On Tuesday, August 27, Harris County Commissioners Court voted unanimously to establish the Veterans services Department as a standalone department that reports directly to the court, bringing the department into compliance with state law.
Back in April, Commissioner Garcia requested a VSO committee be created to look into the status of the Veterans Services office and define a plan of action to revitalize the office and services for veterans. This request came after a veteran and constituent raised concerns the office was not in compliance with State Law.
The Committee’s study found that Harris County spends less on its Veterans Services Department (VSD) than comparable large counties in Texas and nationwide. VSD has the highest veteran-to-staff ratio of any county VSD in Texas. With 4 full-time positions to serve over 163,000 veterans, our veteran-to-staff ratio is above 32,000 veterans per staffer. Other large counties in Texas have a veteran-to-staff ratio below 20,000.
The Committee is recommending increasing staff, improving community outreach, and building stronger bridges to the veterans’ community and other agencies that serve veterans and their families. The plan approved by Commissioners Court will gradually add new staff positions, to double VSD staff from five to nine and increase their budget to almost $1 Million from their current roughly $440,000 budget.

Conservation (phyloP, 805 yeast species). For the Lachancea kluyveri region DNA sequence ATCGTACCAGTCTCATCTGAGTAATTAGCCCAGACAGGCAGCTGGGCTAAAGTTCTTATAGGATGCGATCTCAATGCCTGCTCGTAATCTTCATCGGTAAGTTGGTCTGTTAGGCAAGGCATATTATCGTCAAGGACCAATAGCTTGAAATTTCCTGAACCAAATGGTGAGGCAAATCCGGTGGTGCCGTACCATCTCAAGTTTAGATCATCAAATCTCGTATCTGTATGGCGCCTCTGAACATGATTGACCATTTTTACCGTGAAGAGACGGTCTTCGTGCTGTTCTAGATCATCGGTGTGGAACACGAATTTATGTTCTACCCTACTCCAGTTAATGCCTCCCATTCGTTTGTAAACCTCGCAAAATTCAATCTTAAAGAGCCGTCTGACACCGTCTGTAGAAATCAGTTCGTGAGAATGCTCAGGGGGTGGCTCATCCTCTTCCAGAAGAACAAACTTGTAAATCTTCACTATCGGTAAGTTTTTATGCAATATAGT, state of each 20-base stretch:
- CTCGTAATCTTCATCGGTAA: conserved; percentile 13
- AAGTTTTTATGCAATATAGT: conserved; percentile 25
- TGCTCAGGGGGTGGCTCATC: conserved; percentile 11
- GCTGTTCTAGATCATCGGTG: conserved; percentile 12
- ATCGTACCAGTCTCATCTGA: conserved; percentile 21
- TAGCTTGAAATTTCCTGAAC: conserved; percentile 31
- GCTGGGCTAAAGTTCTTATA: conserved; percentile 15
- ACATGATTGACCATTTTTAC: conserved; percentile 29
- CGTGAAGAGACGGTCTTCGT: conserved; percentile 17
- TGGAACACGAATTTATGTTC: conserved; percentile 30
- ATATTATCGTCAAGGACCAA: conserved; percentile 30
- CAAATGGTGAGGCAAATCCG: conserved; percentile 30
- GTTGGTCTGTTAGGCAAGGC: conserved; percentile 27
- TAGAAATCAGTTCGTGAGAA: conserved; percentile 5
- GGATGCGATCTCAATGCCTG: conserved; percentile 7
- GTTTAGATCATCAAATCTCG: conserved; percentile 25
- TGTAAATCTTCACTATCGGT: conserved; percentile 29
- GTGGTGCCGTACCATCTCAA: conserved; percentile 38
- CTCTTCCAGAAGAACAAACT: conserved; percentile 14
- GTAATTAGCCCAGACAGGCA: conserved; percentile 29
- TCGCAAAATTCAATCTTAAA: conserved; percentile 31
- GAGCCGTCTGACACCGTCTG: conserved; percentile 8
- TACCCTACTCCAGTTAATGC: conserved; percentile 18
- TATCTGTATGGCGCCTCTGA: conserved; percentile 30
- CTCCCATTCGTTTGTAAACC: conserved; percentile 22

“Our veterans deserve this investment. We need to show them and their families how grateful we are for their service and sacrifice. This is an opportunity for Harris County to improve services, access, and opportunities for all veterans who have done so much for our country,” said Commissioner Adrian Garcia
The investment in improving the VSD will make it the largest operation in Texas and Harris County will be competitive with large counties in other states. Most importantly, services would be improved, relationships with the veterans’ community will be strengthened, and the focus on the mission of helping veterans and their families will be sharpened.
The report was possible thanks to the collaboration between Commissioners representatives, Judge’s office, county departments, community groups, and stakeholders.